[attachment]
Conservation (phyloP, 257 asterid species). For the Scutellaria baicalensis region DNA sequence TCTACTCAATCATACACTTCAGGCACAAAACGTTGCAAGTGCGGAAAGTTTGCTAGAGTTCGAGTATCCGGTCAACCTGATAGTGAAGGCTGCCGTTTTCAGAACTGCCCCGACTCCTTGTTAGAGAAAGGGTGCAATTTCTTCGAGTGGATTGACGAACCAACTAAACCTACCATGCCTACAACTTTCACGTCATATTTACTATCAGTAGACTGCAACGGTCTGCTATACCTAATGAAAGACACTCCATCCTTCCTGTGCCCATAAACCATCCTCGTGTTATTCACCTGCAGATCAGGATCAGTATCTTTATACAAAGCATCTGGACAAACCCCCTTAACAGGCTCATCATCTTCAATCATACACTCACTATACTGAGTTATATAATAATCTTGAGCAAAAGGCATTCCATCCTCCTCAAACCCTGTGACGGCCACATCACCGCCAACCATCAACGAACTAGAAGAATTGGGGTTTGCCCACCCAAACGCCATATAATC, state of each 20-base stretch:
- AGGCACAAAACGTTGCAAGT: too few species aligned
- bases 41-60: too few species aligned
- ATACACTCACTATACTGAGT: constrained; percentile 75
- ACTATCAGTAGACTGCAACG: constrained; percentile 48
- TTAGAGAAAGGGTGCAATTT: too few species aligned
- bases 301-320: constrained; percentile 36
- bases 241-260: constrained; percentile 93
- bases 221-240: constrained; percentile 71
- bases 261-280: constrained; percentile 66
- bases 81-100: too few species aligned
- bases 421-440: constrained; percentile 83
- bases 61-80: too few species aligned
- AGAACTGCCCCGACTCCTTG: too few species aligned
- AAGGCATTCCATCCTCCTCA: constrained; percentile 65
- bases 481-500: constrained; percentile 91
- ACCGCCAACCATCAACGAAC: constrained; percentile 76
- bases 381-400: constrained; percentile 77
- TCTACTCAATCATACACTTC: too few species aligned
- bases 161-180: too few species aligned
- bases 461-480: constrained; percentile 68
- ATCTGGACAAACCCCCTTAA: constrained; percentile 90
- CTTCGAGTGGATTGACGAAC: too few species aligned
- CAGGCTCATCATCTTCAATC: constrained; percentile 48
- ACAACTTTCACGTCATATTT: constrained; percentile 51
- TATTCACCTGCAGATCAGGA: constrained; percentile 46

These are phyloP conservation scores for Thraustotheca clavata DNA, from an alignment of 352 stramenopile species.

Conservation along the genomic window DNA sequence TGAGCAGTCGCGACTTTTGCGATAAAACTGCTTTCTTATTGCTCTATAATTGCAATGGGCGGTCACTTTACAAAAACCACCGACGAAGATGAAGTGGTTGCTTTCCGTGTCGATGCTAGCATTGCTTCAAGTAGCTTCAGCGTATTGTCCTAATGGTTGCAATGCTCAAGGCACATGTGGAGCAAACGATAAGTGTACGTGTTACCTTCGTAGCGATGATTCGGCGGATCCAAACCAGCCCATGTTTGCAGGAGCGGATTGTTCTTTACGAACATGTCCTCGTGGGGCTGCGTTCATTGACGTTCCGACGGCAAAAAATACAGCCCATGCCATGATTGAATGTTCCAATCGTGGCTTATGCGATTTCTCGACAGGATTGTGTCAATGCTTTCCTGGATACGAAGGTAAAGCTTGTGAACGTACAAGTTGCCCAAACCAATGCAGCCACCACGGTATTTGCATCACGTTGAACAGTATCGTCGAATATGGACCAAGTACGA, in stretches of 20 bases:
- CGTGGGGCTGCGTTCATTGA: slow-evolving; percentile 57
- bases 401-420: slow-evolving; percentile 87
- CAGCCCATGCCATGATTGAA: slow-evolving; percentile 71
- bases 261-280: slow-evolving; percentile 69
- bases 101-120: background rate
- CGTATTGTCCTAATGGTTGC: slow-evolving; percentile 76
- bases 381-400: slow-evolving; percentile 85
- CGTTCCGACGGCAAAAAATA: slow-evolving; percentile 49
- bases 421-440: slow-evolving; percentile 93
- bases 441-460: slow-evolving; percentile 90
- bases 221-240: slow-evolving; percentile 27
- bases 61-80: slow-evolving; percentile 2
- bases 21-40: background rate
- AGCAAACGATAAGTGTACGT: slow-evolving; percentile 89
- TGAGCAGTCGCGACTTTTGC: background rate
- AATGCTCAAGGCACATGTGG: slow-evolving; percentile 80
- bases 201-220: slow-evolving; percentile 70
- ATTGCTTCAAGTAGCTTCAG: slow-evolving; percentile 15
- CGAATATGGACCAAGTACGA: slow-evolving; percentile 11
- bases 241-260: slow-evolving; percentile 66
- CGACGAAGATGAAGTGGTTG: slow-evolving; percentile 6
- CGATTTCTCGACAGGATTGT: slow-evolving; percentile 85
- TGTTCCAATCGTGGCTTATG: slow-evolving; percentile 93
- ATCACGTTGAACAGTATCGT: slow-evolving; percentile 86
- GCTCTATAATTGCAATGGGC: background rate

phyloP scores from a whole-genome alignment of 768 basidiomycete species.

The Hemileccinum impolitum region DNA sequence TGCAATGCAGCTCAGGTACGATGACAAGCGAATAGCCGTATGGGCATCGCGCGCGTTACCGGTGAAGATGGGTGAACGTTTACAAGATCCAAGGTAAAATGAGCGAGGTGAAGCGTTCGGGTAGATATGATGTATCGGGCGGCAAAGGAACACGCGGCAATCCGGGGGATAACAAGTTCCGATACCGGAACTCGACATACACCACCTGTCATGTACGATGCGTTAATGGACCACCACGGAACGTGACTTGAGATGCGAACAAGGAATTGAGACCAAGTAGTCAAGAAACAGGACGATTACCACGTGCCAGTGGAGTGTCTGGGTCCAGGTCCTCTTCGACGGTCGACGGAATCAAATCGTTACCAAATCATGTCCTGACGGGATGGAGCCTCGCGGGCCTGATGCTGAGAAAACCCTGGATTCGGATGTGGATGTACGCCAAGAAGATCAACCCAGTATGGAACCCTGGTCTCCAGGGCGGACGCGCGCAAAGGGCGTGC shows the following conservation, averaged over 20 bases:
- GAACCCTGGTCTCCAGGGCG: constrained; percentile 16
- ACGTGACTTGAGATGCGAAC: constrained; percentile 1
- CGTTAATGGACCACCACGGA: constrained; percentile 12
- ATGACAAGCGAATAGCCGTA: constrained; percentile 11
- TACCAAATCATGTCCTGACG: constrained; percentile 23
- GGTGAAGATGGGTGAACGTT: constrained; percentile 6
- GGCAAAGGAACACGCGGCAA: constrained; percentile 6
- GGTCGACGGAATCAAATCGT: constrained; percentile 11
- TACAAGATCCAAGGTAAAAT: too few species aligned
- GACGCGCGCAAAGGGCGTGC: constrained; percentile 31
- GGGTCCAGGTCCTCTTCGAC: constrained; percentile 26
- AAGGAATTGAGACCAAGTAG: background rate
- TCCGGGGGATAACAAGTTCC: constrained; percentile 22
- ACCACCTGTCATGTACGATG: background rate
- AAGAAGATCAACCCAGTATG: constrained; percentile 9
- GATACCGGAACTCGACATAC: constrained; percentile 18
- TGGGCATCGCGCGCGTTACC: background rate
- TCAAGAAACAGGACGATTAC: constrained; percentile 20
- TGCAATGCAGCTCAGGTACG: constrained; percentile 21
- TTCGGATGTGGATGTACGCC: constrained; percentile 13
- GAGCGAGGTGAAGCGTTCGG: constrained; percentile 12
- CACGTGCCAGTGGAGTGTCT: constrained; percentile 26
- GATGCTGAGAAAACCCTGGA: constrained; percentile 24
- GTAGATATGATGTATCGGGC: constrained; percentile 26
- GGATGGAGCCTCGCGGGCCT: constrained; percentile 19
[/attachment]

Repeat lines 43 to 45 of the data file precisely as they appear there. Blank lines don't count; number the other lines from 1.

- TGAGCAGTCGCGACTTTTGC: background rate
- AATGCTCAAGGCACATGTGG: slow-evolving; percentile 80
- bases 201-220: slow-evolving; percentile 70